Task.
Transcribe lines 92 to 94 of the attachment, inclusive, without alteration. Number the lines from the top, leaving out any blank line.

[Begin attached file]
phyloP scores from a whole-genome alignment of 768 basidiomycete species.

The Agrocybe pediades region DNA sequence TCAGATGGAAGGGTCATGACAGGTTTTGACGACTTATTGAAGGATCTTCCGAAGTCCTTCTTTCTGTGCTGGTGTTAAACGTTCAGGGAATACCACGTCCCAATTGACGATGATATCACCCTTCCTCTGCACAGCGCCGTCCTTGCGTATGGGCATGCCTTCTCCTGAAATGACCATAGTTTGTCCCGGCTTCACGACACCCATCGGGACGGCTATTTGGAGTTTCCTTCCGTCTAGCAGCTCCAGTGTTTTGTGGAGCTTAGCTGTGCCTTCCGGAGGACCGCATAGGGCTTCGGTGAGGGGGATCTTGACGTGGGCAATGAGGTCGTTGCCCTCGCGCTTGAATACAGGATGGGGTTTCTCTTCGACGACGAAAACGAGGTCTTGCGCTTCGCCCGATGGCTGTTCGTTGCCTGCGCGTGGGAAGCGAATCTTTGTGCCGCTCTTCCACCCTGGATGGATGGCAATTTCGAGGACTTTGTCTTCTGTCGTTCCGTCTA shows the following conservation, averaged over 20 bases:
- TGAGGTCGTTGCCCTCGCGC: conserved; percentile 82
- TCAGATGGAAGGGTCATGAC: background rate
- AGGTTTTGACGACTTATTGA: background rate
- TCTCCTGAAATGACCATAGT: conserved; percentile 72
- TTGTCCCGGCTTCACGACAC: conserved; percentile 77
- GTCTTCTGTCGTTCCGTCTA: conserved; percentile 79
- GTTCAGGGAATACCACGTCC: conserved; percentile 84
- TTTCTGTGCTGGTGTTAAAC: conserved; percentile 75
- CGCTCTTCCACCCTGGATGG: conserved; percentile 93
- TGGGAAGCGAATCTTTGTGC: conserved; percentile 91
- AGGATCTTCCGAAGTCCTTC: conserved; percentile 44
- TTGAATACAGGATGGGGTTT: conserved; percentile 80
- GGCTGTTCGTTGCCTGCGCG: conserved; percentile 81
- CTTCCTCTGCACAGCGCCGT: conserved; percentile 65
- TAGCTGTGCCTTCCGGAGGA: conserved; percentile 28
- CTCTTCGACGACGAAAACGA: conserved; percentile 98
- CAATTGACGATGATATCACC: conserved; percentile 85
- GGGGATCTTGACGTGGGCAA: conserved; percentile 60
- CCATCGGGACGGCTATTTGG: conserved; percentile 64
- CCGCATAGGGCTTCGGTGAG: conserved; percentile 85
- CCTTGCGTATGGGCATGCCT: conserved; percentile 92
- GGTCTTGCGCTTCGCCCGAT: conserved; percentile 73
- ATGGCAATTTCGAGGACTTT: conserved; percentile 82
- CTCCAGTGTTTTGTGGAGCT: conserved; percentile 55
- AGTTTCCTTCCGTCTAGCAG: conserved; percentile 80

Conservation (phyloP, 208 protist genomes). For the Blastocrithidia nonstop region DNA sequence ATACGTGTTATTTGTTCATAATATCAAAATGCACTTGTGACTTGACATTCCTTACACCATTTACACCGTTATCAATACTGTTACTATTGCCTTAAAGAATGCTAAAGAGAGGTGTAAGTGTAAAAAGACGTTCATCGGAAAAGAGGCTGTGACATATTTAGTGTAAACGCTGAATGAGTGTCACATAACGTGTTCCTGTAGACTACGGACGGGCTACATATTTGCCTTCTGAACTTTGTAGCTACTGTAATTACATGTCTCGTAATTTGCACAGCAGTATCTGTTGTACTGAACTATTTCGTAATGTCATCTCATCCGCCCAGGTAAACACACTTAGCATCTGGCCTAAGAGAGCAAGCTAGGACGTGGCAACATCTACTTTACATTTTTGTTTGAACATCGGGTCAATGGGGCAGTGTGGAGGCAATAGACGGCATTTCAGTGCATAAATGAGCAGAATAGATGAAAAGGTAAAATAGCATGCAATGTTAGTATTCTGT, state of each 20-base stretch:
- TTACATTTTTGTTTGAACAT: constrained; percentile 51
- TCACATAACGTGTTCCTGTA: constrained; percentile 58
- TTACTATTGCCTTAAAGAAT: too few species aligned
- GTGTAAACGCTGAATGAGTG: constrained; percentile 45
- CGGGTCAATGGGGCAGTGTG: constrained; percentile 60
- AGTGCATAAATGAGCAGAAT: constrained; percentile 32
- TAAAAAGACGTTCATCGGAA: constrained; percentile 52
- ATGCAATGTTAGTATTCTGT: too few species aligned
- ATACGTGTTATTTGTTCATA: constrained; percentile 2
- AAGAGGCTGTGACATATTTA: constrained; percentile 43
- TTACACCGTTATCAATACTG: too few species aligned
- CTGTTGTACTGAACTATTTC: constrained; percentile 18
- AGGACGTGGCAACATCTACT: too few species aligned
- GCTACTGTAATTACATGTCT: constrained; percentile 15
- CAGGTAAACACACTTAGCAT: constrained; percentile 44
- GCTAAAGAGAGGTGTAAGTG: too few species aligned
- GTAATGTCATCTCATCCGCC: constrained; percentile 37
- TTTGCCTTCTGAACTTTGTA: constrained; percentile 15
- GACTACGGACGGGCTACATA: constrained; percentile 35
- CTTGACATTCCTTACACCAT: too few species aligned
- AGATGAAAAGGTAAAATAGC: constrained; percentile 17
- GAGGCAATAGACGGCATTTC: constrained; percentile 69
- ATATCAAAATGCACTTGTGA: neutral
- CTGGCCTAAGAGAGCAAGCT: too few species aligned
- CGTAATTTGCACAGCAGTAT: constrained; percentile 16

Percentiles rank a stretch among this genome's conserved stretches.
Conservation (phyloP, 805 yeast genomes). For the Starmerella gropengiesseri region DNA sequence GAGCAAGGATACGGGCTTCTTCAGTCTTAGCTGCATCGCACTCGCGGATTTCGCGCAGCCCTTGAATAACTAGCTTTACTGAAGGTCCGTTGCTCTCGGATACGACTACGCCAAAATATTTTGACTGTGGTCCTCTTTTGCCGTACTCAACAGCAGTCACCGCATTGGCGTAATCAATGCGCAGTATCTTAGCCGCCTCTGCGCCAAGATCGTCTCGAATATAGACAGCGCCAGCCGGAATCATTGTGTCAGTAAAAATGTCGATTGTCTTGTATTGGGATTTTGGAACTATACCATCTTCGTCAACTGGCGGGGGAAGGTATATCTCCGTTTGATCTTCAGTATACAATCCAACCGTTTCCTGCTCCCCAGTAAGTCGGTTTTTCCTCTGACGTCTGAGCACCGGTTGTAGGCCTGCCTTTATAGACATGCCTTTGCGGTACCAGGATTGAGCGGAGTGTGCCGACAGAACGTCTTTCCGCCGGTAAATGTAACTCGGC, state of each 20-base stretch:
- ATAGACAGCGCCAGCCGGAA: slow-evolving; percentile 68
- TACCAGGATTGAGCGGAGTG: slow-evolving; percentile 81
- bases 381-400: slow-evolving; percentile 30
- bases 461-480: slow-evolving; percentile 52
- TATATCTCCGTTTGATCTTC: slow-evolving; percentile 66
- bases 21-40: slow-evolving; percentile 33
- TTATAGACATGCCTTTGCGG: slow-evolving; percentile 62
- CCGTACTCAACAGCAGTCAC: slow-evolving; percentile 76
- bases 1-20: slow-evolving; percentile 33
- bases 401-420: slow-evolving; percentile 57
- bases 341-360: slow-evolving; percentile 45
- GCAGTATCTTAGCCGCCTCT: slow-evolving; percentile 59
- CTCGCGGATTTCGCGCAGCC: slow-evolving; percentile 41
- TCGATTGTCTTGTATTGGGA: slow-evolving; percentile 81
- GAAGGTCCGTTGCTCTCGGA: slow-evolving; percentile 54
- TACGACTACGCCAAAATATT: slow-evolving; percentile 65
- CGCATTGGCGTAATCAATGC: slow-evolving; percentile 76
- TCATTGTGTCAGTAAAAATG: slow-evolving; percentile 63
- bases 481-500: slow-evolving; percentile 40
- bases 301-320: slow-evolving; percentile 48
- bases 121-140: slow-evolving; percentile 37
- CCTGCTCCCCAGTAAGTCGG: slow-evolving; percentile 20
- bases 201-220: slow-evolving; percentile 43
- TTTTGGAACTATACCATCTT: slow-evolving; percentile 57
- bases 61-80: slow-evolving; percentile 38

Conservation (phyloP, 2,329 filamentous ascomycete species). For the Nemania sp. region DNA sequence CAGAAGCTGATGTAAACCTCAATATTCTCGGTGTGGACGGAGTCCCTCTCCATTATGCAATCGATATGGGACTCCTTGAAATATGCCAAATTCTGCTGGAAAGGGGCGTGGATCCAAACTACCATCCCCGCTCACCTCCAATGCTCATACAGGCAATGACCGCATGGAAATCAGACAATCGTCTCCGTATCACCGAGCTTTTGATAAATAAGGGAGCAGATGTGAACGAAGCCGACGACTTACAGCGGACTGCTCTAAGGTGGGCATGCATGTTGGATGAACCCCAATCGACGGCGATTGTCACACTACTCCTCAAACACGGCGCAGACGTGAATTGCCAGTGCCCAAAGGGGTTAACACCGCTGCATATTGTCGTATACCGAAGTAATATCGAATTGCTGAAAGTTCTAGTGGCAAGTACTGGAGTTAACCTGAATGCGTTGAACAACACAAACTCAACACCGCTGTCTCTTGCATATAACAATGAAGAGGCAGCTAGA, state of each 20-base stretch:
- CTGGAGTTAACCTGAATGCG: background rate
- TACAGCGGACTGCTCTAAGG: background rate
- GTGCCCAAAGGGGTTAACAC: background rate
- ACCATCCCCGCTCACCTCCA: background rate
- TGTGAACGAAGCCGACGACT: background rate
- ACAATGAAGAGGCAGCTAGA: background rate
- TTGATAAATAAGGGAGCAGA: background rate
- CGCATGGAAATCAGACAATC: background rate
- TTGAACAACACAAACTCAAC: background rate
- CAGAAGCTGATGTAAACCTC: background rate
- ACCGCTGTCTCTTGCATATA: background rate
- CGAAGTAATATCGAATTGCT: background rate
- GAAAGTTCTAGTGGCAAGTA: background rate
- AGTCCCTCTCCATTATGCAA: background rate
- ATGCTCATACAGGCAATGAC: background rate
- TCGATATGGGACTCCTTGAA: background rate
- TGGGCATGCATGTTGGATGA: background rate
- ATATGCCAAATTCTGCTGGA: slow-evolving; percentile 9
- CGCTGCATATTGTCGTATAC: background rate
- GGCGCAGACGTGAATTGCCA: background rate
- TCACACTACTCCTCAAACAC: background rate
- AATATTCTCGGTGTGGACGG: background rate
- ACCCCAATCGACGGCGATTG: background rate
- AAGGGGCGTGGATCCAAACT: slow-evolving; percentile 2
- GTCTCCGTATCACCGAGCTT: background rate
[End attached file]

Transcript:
- ACCGCTGTCTCTTGCATATA: background rate
- CGAAGTAATATCGAATTGCT: background rate
- GAAAGTTCTAGTGGCAAGTA: background rate